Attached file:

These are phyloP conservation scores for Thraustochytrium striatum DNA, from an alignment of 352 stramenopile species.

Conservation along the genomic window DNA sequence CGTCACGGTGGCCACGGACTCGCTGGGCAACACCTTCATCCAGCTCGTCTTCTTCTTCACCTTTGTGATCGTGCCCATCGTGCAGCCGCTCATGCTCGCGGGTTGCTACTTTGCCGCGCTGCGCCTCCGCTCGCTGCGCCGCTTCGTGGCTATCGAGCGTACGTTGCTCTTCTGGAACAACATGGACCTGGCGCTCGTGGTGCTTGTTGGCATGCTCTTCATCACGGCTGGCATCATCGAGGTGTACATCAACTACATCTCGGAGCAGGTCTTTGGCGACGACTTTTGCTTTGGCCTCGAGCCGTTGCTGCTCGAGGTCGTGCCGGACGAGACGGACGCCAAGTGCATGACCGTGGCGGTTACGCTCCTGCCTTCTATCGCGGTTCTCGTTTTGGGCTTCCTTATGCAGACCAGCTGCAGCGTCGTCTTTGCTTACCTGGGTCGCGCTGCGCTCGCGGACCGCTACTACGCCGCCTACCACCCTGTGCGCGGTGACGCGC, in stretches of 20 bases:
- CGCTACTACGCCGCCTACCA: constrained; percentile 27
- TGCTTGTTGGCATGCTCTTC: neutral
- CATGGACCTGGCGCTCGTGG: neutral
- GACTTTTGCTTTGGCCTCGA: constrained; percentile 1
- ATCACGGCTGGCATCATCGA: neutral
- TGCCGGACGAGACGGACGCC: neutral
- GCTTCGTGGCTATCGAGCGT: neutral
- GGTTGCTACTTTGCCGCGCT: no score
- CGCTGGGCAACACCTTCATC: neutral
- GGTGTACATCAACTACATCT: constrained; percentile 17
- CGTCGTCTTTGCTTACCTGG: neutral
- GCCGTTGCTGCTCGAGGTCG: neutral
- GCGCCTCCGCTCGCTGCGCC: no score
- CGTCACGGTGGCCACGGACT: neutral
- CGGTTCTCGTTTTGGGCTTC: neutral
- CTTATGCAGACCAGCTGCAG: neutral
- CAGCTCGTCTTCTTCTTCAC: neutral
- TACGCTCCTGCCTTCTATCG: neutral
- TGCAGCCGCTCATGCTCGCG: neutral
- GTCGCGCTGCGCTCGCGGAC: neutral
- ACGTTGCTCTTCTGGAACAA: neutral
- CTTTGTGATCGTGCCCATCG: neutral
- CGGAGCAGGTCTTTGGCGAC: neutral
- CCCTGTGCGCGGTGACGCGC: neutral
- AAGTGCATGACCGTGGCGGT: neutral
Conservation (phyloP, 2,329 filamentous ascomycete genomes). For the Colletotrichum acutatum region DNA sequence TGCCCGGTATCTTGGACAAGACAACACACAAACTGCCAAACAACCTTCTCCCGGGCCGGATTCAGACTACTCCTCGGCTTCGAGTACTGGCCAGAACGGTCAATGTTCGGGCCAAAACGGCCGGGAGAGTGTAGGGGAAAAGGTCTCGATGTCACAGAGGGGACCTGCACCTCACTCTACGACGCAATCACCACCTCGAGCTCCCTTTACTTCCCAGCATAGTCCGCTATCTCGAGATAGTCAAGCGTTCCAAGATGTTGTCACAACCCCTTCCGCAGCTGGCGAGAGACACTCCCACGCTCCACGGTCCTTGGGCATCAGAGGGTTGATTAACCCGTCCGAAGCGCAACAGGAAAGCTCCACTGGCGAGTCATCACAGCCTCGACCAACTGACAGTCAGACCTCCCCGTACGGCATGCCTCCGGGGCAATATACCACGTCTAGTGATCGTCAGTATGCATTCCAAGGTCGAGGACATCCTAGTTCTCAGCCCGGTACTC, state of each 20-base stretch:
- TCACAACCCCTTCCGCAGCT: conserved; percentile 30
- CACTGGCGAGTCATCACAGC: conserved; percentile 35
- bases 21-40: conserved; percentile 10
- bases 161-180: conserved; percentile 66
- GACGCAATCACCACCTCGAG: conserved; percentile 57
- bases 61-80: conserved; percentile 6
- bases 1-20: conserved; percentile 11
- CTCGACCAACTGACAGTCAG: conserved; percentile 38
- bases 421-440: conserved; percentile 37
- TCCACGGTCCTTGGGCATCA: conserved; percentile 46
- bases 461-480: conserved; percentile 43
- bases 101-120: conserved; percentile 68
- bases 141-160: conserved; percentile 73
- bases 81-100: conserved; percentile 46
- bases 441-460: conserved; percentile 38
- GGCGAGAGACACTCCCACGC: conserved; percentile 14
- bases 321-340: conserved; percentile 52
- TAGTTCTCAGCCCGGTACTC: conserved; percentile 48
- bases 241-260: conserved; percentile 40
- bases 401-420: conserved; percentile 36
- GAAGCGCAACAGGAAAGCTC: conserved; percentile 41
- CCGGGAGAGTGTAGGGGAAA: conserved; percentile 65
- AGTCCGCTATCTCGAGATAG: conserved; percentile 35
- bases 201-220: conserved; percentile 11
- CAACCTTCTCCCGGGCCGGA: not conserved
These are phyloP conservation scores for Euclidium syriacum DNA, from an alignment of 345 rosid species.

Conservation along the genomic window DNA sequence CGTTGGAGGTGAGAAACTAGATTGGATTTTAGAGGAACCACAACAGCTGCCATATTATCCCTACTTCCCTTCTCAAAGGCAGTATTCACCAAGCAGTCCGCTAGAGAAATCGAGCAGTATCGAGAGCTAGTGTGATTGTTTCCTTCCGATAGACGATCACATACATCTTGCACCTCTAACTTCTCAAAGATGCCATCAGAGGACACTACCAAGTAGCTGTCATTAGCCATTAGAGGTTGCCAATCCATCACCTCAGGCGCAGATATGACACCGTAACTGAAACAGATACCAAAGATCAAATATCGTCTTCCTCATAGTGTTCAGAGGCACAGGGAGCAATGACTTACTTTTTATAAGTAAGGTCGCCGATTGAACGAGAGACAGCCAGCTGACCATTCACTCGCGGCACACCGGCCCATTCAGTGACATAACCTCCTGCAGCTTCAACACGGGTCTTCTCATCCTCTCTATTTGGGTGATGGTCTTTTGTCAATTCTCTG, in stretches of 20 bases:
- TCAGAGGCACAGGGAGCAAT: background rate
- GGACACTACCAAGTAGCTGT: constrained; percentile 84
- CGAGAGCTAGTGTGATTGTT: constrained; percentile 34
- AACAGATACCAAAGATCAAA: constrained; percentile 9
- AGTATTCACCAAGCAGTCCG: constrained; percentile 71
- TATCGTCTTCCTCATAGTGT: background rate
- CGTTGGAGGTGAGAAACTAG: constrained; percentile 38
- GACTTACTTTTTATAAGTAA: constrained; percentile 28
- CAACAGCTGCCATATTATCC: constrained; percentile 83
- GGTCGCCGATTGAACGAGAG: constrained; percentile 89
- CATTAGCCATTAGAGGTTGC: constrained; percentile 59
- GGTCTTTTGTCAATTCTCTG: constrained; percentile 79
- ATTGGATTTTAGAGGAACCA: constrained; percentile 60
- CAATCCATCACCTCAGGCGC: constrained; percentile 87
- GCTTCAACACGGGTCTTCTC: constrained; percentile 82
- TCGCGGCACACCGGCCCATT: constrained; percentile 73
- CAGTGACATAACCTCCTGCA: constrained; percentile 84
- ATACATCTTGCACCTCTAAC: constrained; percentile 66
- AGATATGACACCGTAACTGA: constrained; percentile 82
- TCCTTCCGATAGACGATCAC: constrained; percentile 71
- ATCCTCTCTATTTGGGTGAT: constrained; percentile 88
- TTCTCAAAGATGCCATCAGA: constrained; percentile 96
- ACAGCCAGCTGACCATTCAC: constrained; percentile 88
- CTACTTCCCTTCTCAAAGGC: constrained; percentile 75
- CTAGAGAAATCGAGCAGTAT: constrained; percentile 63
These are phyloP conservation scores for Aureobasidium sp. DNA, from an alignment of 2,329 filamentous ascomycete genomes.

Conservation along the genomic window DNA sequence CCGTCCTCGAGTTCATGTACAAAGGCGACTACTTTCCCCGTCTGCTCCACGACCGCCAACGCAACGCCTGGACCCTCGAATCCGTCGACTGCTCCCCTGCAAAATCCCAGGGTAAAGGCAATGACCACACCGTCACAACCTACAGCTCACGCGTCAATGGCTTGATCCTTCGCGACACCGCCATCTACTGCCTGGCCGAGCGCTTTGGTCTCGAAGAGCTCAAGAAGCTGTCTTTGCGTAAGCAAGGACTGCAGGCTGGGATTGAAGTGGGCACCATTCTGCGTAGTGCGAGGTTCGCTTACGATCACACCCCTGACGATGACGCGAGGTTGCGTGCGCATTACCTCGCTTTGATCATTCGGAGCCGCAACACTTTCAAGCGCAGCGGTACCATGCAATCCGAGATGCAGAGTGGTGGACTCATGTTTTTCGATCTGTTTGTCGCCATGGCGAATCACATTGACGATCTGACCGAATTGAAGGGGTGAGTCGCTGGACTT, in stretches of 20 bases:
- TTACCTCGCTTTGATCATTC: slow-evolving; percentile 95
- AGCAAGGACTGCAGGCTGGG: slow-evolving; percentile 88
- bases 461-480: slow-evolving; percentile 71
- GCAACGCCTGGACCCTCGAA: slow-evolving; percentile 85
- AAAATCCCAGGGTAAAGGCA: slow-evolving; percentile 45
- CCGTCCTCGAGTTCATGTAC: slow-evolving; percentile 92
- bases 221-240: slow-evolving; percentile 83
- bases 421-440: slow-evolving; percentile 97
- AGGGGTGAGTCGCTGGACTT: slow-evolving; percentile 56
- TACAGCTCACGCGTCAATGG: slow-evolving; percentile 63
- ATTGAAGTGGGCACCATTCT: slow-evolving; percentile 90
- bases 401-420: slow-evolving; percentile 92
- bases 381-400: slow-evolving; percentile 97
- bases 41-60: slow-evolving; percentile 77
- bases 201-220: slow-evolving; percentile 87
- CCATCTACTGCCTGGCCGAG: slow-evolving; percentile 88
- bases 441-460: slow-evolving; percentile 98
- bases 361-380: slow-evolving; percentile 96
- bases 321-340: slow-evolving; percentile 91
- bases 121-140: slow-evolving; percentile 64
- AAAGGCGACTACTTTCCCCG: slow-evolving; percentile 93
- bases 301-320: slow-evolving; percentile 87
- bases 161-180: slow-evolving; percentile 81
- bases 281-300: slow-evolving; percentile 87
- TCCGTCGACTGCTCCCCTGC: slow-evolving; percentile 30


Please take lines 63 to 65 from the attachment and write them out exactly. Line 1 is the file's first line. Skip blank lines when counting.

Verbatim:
- GACTTACTTTTTATAAGTAA: constrained; percentile 28
- CAACAGCTGCCATATTATCC: constrained; percentile 83
- GGTCGCCGATTGAACGAGAG: constrained; percentile 89